Saturday, November 29, 2014
 
Follow sptimesonline on Facebook Follow sptimesonline on Twitter Follow sptimesonline on RSS Download APP
MOST READ



PARTNER NEWS



BLOGS



OPINION



WHERE TO GO?

19th Century Portraits

History of St. Petersburg Museum: Rumyantsev Mansion

 

Перевести на русский Перевести на русский Print this article Print this article

Myshkin: A Cozy Place to Burrow

Published: April 2, 2014 (Issue # 1804)



  • Derived from the word myshka, the Russian word for mouse, legend has it that Myshkin was named after a mouse who saved the life of a prince while he was resting on one of the banks of the Volga River.
    Photo: Alexander Strokin / wikimedia commons

  • Human-sized mice roam the streets of Myshkin giving helpful advice to visitors.
    Photo: Jordi Joan Fabrega / flickr

  • Along the quiet streets of Myshkin, one can discover a number of traditional and well-preserved wooden buildings.
    Photo: Alexander Filyuta / wikimedia commons

  • Get your camera ready as you take a stroll down the Volga embankment.
    Photo: Bashinsky / wikimedia commons

  • The town has kept a mixture of Soviet and post-Soviet monuments on display.
    Photo: D. Kudinv / Flickr

MYSHKIN, Yaroslavl region — While Rome might have been saved by geese, this tiny town in the central Yaroslavl region owes its fame and prosperity to a small mouse.

The place name Myshkin is derived from “myshka” — the Russian word for the small rodent. Legend has it that the animal was glorified in the name of the town after it saved the life of a prince who was resting on one of the banks of the Volga River. The prince, Fyodor Mikhailovich Mstislavsky, the founder of one of Russia’s most influential families in the 15th century, was awoken by the mouse darting across his face. Angered at first, the prince then realized that the mouse had saved him from a snake that had been creeping toward him as he slept.

Centuries later, the mouse became the symbol of a revival in the town when local authorities decided to use its unusual name to attract tourists. The international Festival of the Mouse held in 1996 marked the start of a booming local tourism industry.

Today, Myshkin with a population of just under 6,000, boasts the world’s only Museum of the Mouse along with 29 other tourist attractions, eight hotels and an increasing number of visitors from Russia and abroad. In 2012, 165,000 tourists visited the town, or 15,000 more compared to two years earlier, according to a 2013 report by local officials.

Unemployment is hardly an issue here. The population is involved in tourism and they seem to never run out of ideas. You can see a blacksmith pounding out a needle that is supposed to protect you from black magic. A bit farther down the street, a miller’s wife ushers you into her house to treat you to some tea and traditional Russian blini. And of course human-sized mice can be seen walking around the town, ready to play with you and give you useful advice.

What to do if you have two hours

Whatever man-made attractions might impress you in Myshkin, the humble beauty of its nature remains its biggest asset. The town is located on the high bank of the enormous Volga River — a great advantage for the fans of landscapes and views. Take a stroll down the Volga embankment with your camera ready. To get the best vantage point, it is worth climbing the 15-meter-high bell tower of the Assumption Cathedral (Uspenskaya Ploshchad; +7 485 442 1167) just a short walk away from the embankment. You might be asked for a small fee to go up.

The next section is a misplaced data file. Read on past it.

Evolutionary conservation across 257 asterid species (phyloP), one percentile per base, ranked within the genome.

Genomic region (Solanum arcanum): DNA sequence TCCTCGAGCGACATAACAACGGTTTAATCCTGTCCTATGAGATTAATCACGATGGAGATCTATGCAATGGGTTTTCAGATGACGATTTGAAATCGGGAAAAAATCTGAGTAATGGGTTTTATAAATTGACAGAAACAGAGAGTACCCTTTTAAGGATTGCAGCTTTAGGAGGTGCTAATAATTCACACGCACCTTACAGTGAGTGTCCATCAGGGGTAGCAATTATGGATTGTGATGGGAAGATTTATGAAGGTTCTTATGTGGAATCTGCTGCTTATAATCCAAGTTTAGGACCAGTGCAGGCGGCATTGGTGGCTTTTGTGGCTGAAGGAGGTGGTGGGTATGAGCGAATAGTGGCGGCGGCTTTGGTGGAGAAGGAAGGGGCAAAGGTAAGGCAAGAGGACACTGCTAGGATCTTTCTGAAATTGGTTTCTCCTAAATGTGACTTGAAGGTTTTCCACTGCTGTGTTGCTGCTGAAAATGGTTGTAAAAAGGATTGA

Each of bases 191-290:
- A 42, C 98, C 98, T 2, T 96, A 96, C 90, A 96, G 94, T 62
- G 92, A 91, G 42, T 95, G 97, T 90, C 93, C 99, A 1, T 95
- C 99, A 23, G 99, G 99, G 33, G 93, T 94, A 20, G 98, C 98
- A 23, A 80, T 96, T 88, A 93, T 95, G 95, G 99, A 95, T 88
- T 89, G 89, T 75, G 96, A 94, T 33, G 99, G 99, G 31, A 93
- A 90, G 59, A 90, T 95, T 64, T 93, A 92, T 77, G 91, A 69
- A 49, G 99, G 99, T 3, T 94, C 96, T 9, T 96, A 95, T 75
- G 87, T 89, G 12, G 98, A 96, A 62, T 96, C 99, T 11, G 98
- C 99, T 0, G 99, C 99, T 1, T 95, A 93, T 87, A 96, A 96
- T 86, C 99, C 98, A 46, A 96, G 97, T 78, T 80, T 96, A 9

The cathedral itself is worth a short tour, too. It is the result of a joint effort of the Italian architect Johannes Manfrini and a group of Russian artists headed by serf Timofei Medvedev who painted the interior. The construction of the church, which began in 1805 and was sponsored by Myshkin residents, did not stop even during Russia’s fight against Napoleon in 1812.

Pages: [1] [2 ] [3 ] [4 ] [5 ] [6 ] [7]






 


ALL ABOUT TOWN

Friday, Nov. 28


Join table-top game aficionados at the British Book Center’s Board Game Evening. Held every Friday at 5 p.m., aficionados and amateurs alike can come take part in a variety of different games that test one’s intellect and cunning.



Saturday, Nov. 29


Cats, dogs, birds, rodents and reptiles are just some of the things that will walk and crawl at Lenexpo convention center this weekend as part of Zooshow, a two-day exhibition featuring not only man’s best friends but a four-legged fashion show, as well as a food fair that will help pet owners find out more about which kibbles are best for their hungry pets.



Sunday, Nov. 30


Remember the 75th anniversary of the beginning of the Russo-Finnish war in 1939 during today’s reenactment titled “Winter War: How it Was.” More than 200 people will take part in recreating the opening salvoes of the battle for the north in Kamenka, a small village situated between Vyborg and St. Petersburg, using authentic equipment and vintage vehicles from the era. The faux battle begins at 2 p.m.



Monday, Dec. 1


Serbia filmmaker Emir Kusturica is the featured guest this evening at the Lensovet Palace of Culture the Petrograd Side. Fans of the director will get the chance to watch his movie “Black Cat, White Cat,” as well as ask questions about his award-winning filmography. Tickets for the event, which starts at 7 p.m., start at 2,000 rubles ($42.50).



Tuesday, Dec. 2


Today is the final day of “Takoy Festival,” a three-week program of plays based on the works of Dostoevsky, Remarque and other famed European writers, whose work is transcribed for theatrical performances. Tonight’s festival finale is “Fathers and Sons,” a two-act drama staged by the Novosibirsk Academic Drama Theater based on Turgenev’s classic about familial relations.



Times Talk